War, Money, Oil, and Brawls

If or when Billy Lynn’s Long Halftime Walk functions as intended, the satirically tinged stare down with post-9/11 American war policy has bite. Steve Martin, playing a Texas billionaire and owner of a professional sports team, offers a pithy $5,500 to war vets for rights to their story. They turn him down. Harshly.

Then the dry, derivative platitudes. Soldiers, sitting in that billionaire’s stadium, wait as a line of football fans slather the Iraq veterans in praise, thank them for their service, and move on to munch nachos. The blank disinterest on the face of Lynn (Joe Alwyn) is telling. He know he won’t be remembered as the game progresses. The American sports spectacle inevitably overwhelms those fans.

That portion of Billy Lynn is sensational – brutal, honest, open, and sincere. Following Lynn, wrestling with media fame after a journalist’s camera captured a slice of heroism, the unwelcoming, fallacious homefront never feels genuine. The commentary blitzes the faux thankfulness. Barely removed from the battlefield, Lynn is forcibly trotted onto a stage, set behind a pop music act and fireworks. People cheer, but it’s not clear for who.

Lynn, though, isn’t enough of a character; he’s a convenient framing device…

For the rest of Billy Lynn, Ang Lee’s foreign perspective of America’s militaristic drunkenness feels utterly out of sorts. It’s hindered by a confrontation with a cartoonish Texas oil tycoon, meant more for Looney Tunes, not an attempt at war commentary. Earlier, Lynn steps headlong into family drama, his catatonic father immobile in front of conservative TV news. He’s merely background staging, unfortunately.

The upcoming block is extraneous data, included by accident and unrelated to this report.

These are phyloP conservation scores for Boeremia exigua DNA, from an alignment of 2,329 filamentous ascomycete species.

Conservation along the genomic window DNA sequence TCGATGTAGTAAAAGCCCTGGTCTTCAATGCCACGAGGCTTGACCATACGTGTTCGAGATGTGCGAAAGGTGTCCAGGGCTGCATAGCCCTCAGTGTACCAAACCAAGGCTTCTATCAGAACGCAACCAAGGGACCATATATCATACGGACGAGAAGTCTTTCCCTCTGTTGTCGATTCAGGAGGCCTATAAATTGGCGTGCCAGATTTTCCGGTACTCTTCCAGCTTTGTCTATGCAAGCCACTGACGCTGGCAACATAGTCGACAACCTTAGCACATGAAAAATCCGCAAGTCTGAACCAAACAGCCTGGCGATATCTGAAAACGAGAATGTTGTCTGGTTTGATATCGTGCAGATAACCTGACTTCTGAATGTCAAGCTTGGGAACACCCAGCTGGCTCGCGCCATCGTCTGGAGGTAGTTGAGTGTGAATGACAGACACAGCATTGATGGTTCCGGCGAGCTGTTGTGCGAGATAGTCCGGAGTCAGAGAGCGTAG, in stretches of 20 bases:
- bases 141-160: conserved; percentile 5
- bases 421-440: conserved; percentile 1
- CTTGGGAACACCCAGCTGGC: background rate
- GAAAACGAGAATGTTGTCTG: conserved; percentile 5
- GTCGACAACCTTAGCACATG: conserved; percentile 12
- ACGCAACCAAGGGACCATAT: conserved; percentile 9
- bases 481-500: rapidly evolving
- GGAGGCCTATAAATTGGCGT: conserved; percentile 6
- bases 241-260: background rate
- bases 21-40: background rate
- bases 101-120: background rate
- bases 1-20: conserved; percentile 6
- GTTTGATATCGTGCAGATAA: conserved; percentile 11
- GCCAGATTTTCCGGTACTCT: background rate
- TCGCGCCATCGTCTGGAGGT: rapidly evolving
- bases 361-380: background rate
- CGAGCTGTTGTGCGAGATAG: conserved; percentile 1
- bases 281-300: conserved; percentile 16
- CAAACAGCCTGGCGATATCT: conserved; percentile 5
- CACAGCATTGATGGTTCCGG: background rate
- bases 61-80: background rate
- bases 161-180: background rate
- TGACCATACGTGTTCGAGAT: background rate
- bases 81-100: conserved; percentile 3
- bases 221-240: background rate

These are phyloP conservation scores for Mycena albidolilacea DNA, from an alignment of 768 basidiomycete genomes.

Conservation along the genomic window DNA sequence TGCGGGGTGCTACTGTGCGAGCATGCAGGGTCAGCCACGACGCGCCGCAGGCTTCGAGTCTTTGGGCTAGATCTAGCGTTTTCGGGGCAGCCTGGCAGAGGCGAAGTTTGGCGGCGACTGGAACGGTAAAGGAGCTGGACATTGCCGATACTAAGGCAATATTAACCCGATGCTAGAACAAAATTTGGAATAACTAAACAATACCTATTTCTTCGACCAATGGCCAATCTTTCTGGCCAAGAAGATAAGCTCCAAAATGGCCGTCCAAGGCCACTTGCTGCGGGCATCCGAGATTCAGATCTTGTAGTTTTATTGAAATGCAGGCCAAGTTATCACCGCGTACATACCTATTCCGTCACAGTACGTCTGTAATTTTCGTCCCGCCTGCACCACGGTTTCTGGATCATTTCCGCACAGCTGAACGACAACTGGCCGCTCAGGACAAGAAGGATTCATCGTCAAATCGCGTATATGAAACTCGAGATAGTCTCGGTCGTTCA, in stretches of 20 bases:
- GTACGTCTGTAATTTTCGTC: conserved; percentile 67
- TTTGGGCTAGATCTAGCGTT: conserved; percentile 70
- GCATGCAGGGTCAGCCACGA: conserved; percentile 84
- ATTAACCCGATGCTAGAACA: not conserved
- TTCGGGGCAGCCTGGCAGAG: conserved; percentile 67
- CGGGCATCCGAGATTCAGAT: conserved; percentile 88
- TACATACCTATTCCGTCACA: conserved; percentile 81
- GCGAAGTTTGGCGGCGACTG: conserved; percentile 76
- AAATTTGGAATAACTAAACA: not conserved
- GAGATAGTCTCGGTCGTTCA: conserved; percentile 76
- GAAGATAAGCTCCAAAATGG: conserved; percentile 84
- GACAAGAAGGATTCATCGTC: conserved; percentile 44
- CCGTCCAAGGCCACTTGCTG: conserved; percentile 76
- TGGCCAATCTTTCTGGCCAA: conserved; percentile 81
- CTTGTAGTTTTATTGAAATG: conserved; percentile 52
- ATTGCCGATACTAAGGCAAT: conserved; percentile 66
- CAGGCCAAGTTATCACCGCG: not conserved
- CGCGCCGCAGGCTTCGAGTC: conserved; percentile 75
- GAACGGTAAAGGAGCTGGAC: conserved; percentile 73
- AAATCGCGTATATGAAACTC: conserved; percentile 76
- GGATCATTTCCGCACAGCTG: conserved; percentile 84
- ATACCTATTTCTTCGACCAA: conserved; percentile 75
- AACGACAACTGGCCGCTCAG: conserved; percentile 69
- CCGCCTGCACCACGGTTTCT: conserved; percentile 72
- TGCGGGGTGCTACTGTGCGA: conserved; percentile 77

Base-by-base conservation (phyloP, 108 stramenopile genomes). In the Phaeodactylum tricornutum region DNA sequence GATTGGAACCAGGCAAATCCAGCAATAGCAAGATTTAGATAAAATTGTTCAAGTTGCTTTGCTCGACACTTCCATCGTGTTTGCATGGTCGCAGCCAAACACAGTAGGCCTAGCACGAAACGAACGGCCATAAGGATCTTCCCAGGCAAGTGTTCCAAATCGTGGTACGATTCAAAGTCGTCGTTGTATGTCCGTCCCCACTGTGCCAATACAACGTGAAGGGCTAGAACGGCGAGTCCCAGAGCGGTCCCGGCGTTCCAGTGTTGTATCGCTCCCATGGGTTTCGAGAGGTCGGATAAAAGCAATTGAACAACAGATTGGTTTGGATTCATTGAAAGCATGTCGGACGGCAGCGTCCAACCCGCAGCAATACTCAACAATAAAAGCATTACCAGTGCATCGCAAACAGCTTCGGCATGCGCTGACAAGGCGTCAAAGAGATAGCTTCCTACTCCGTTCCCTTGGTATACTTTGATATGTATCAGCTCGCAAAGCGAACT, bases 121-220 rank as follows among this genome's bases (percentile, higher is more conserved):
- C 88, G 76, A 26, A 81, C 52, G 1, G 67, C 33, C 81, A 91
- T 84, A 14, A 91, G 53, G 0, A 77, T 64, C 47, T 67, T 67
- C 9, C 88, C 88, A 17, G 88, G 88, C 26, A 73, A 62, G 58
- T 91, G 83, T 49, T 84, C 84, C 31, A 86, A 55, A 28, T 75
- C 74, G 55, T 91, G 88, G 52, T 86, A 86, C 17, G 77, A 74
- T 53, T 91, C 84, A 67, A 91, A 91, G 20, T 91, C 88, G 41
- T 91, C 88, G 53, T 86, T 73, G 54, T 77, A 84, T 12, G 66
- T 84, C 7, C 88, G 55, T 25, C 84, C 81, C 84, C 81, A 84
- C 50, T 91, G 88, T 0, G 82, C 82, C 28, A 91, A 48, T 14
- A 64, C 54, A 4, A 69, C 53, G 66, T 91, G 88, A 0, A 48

Worse, the squad’s confrontation with stadium staff. This begins a bizarre shoving match which leads to a contemptible fight to close the film. Billy Lynn attempts to pull in comparable scenes, drawing an odd, inconclusive synergy which purports to represent PTSD. Fireworks and gunshots. Firing fog machines and explosions. Fist fights and close quarters kills. Lynn, though, isn’t enough of a character; he’s a convenient framing device and pantomime for the needs of this story’s observations. His realization of being used as propaganda has no conclusion. That’s where Billy Lynn collapses, neither an evocative personal story or effective commentary, both too muddy and too indistinct.

Video (UHD)

Much can be said for Billy Lynn’s technical acumen. The cover art comes slapped with a sticker touting “hyper real,” a rather absurd proclamation. Shot at 120fps, brought down to 60fps for the home, Billy Lynn’s technical achievement isn’t meant to ascend reality, rather be reality. But, marketing always wins.

What 60fps does is almost appalling to cinema. While many badmouth 3D as a distraction, it’s difficult then to shrug off the uncomfortable motion and weird sped-up effect which Billy Lynn presents. It makes cinematography dull and erases the sensation of viewing through a lens – there’s purpose in feeling distant to cinematic material. Billy Lynn draws on technical acumen more than narrative weight. Shame the 24fps version isn’t an option on UHD.

Personal feelings aside, Billy Lynn in 4K is what 4K needs to be. Fantastic, natural color brings depth and life to these images. The green of the uniforms, the saturation of a football stadium, and brightly lit browns of the desert; all of them produce spectacular range.

In terms of fidelity, the format has its live action king. Close-ups douse the frame in firm, well realized facial definition. Texture on uniforms and suits lavishly pour forth. Mediums shots produce the same. Scanning a full stadium crowd, Billy Lynn continues to astound with its detail and clarity. In Iraq, sand grains and dust look individually defined.